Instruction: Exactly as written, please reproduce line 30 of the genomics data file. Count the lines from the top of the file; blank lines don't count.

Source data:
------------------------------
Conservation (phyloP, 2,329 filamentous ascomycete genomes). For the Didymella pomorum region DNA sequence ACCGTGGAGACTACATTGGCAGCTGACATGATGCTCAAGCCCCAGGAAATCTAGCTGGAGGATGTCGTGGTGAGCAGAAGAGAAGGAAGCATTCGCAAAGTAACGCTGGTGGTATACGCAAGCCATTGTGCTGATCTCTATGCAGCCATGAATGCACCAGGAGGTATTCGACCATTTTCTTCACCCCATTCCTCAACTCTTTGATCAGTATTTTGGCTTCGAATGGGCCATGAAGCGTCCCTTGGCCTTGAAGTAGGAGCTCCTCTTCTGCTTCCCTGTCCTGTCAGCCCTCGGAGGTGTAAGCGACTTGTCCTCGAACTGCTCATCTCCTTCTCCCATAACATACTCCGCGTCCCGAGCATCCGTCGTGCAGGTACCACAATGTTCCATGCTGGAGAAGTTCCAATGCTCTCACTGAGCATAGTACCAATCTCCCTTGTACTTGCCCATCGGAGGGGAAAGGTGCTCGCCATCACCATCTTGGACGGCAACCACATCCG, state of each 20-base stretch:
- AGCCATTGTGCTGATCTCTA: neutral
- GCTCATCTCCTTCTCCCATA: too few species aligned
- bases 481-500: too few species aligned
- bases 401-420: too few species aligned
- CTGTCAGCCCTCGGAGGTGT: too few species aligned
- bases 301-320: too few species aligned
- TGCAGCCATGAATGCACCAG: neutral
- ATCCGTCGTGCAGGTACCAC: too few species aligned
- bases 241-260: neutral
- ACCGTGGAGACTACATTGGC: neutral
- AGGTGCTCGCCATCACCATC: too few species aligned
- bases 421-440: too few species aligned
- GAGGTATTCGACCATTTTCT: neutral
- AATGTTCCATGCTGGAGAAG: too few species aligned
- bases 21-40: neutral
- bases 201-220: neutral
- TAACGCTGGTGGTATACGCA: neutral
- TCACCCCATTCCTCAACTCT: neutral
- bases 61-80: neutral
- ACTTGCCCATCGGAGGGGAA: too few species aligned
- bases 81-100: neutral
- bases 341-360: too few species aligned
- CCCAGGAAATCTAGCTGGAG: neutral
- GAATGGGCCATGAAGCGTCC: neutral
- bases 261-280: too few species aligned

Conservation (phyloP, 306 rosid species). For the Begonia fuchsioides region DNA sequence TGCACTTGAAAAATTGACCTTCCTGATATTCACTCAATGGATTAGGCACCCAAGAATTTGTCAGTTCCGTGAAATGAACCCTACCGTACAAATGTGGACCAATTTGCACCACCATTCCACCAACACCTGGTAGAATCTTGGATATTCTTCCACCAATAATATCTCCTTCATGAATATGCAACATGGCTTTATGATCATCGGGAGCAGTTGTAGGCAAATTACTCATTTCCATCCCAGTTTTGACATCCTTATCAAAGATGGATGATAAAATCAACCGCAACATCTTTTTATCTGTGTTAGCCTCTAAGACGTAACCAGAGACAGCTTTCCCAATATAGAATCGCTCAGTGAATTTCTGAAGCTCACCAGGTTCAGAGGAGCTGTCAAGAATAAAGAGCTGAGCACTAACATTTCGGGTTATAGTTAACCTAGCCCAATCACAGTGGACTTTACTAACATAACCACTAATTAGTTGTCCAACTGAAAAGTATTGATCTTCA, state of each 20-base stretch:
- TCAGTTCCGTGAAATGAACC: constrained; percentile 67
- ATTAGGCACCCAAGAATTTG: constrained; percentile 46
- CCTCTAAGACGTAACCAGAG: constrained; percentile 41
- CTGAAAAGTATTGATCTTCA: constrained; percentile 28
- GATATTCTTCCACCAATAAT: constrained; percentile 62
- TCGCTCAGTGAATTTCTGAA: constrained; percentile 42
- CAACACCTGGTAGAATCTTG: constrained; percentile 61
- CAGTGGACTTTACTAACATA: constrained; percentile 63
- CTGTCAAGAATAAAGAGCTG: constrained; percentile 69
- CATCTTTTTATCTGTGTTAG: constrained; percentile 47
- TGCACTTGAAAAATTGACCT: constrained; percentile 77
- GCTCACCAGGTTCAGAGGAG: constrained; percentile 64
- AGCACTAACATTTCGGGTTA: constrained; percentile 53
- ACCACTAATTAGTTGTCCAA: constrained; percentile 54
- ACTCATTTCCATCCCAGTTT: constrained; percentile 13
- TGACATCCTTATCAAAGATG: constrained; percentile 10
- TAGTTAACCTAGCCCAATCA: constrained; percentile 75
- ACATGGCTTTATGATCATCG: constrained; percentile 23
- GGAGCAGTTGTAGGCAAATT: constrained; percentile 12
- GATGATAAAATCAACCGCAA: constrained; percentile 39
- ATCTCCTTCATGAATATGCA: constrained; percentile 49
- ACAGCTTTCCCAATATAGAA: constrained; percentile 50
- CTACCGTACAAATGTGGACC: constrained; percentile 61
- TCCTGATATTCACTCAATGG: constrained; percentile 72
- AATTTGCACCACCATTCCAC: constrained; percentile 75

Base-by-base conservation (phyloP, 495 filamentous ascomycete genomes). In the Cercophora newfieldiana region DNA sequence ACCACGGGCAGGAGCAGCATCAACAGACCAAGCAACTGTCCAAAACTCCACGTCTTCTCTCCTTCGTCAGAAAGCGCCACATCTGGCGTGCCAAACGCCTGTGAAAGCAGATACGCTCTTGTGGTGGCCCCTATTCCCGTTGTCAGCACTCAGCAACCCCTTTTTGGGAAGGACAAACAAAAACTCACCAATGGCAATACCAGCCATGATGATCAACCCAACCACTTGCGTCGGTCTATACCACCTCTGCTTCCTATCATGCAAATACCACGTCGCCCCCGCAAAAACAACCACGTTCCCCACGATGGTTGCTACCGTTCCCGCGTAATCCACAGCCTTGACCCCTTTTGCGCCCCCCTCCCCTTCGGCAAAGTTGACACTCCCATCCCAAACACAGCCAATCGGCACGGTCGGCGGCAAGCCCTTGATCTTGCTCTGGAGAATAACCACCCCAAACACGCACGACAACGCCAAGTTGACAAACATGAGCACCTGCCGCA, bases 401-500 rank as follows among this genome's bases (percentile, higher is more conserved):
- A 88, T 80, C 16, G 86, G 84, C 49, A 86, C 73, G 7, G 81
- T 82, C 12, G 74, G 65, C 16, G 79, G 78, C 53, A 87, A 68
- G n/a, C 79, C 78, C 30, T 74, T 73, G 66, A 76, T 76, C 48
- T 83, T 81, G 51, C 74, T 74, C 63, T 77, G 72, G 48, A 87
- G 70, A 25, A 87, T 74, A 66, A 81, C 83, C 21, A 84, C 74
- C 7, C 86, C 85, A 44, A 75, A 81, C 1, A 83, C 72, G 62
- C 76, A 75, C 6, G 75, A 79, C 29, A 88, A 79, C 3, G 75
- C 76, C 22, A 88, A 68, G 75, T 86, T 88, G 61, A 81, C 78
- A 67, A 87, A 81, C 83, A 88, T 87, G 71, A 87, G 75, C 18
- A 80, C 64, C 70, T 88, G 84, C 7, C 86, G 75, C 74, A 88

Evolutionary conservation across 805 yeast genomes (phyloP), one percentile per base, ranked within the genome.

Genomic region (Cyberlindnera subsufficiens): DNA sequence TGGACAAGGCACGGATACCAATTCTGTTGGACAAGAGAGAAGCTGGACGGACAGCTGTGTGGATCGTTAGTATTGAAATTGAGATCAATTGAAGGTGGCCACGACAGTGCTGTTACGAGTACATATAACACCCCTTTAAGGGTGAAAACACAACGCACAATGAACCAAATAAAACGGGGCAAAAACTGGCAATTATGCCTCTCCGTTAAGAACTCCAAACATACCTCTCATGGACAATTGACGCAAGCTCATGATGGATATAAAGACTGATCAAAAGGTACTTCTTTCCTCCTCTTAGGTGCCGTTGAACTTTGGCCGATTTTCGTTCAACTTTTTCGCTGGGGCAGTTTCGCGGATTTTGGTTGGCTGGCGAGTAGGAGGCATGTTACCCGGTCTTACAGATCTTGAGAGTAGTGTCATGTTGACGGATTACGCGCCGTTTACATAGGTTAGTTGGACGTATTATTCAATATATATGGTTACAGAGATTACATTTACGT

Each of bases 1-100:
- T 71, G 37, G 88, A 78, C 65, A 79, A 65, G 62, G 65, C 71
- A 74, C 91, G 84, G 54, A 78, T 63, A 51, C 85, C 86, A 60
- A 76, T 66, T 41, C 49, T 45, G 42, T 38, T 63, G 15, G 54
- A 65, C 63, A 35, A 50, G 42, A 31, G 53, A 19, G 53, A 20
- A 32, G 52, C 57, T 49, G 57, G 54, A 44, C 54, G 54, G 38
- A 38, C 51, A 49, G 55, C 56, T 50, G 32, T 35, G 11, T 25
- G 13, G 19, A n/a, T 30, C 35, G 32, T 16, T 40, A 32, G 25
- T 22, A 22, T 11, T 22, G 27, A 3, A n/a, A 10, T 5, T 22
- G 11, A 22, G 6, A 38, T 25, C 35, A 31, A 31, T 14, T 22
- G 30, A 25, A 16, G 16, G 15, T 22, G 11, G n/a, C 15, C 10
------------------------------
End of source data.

- CCTCTAAGACGTAACCAGAG: constrained; percentile 41